Domain KeyFile /etc/mail/mail.private Selector mail Canonicalization relaxed/relaxed




milter_default_action = accept milter_protocol = 2 smtpd_milters = inet:localhost:8891 non_smtpd_milters = inet:localhost:8891

$ service opendkim restart
$ service postfix restart
View Comments

automatically suspending cpu hungry applications

categories: config

TLDR: Using the awesome window manager: how to automatically send SIGSTOP and SIGCONT to application windows when they get unfocused or focused, respectively, to let the application not waste CPU cycles when not in use.

I don't require any fancy looking GUI, so my desktop runs no full-blown desktop environment like Gnome or KDE but instead only awesome as a light-weight window manager. Usually, the only application windows I have open are rxvt-unicode as my terminal emulator and firefox/iceweasel with the pentadactyl extension as my browser. Thus, I would expect that CPU usage of my idle system would be pretty much zero but instead firefox decides to constantly eat 10-15%. Probably to update some GIF animations or JavaScript (or nowadays even HTML5 video animations). But I don't need it to do that when I'm not currently looking at my browser window. Disabling all JavaScript is no option because some websites that I need for uni or work are just completely broken without JavaScript, so I have to enable it for those websites.

Solution: send SIGSTOP when my firefox window looses focus and send SIGCONT once it gains focus again.

The following addition to my /etc/xdg/awesome/rc.lua does the trick:

local capi = { timer = timer }
client.add_signal("focus", function(c)
if c.class == "Iceweasel" then
awful.util.spawn("kill -CONT " ..
client.add_signal("unfocus", function(c)
if c.class == "Iceweasel" then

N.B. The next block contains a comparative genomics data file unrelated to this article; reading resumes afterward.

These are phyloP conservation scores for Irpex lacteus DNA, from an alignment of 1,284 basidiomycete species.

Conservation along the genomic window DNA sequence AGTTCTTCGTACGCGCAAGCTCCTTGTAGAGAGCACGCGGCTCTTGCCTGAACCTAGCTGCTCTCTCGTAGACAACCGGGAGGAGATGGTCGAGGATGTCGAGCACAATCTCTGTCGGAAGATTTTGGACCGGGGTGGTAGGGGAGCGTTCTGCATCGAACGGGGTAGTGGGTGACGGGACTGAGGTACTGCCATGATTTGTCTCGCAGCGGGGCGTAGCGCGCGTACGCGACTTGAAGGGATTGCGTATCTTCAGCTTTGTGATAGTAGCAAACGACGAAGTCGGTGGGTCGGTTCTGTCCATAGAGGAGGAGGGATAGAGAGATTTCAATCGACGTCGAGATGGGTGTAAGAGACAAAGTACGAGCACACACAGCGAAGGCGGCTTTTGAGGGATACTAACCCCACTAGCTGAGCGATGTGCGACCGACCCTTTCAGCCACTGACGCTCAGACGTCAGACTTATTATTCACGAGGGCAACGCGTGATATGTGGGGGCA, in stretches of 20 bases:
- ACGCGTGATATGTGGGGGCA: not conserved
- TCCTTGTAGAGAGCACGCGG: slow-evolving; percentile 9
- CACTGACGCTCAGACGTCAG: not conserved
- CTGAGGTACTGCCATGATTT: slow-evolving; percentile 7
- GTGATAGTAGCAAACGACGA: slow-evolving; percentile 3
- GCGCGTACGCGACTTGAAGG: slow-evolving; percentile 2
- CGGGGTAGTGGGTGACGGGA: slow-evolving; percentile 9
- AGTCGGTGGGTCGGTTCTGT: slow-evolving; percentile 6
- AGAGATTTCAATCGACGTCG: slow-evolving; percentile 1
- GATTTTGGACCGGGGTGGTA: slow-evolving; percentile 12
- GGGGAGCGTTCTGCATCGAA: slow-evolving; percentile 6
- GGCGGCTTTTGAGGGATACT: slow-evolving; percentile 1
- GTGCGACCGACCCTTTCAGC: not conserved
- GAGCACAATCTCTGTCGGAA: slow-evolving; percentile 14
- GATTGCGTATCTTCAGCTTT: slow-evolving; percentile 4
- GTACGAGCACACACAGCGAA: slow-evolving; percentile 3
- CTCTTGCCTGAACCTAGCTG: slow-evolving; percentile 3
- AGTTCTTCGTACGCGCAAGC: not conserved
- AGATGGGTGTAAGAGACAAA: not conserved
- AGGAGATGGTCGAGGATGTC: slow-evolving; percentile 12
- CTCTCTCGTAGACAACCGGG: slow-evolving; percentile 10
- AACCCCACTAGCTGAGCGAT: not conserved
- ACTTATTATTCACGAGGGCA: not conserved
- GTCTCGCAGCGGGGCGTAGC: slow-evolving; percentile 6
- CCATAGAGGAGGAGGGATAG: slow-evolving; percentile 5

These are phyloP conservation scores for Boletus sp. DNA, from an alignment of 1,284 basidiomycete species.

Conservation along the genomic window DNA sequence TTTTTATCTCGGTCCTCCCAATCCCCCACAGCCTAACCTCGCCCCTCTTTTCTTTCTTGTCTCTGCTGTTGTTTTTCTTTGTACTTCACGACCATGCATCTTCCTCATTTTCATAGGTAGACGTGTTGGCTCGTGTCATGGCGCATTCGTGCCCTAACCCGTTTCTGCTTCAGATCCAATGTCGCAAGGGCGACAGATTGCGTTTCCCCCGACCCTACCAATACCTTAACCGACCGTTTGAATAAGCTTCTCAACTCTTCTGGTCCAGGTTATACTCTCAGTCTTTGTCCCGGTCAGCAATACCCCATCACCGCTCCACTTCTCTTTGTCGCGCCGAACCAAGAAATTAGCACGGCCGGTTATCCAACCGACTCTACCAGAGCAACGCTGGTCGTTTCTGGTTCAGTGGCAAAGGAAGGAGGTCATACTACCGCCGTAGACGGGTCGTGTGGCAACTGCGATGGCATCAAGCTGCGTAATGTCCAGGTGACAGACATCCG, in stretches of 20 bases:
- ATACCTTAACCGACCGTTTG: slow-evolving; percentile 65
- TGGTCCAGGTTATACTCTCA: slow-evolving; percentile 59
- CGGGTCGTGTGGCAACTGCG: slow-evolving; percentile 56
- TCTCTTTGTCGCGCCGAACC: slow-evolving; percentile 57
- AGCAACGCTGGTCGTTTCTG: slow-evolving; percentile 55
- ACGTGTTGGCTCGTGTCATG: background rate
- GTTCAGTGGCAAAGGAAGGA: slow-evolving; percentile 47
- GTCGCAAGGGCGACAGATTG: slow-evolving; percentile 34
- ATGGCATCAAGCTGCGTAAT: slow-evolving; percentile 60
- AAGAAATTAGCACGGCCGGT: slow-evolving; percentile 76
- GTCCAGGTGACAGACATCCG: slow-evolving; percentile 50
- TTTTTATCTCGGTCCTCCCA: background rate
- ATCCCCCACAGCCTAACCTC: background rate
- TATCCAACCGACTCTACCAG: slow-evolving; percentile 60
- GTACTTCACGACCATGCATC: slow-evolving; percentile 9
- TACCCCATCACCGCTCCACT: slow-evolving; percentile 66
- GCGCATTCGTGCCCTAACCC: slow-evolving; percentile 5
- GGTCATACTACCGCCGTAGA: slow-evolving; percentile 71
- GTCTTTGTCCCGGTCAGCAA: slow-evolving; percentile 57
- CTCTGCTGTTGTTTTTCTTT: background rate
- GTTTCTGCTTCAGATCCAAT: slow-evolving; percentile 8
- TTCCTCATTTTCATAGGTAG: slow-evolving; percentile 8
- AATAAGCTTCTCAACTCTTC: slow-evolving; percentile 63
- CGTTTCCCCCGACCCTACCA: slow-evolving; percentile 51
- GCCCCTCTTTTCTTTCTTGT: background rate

local timer_stop = capi.timer { timeout = 10 }
local send_sigstop = function ()
if ~= then
awful.util.spawn("kill -STOP " ..
timer_stop:add_signal("timeout", send_sigstop)

Since I'm running Debian, the class is "Iceweasel" and not "Firefox". When the window gains focus, a SIGCONT is sent immediately. I'm executing kill because I don't know how to send UNIX signals from lua directly.

When the window looses focus, then the SIGSTOP signal is only sent after a 10 second timeout. This is done for several reasons:

  • I don't want firefox to stop in cases where I'm just quickly switching back and forth between it and other application windows
  • When firefox starts, it doesn't have a window for a short time. So without a timeout, the process would start but immediately get stopped as there is no window to have a focus.
  • when using the X paste buffer, then the application behind the source window must not be stopped when pasting content from it. I assume that I will not spend more than 10 seconds between marking a string in firefox and pasting it into another window

With this change, when I now open htop, the process consuming most CPU resources is htop itself. Success!

Another cool advantage is, that firefox can now be moved completely into swap space in case I run otherwise memory hungry applications without ever requiring any memory from swap until I really use it again.

I haven't encountered any disadvantages of this setup yet. If 10 seconds prove to be too short to copy and paste I can easily extend this delay. Even clicking on links in my terminal works flawlessly - the new tab will just only load once firefox gets focused again.

EDIT: thanks to Helmut Grohne for suggesting to compare the pid instead of the raw client instance to prevent misbehaviour when firefox opens additional windows like the preferences dialog.

View Comments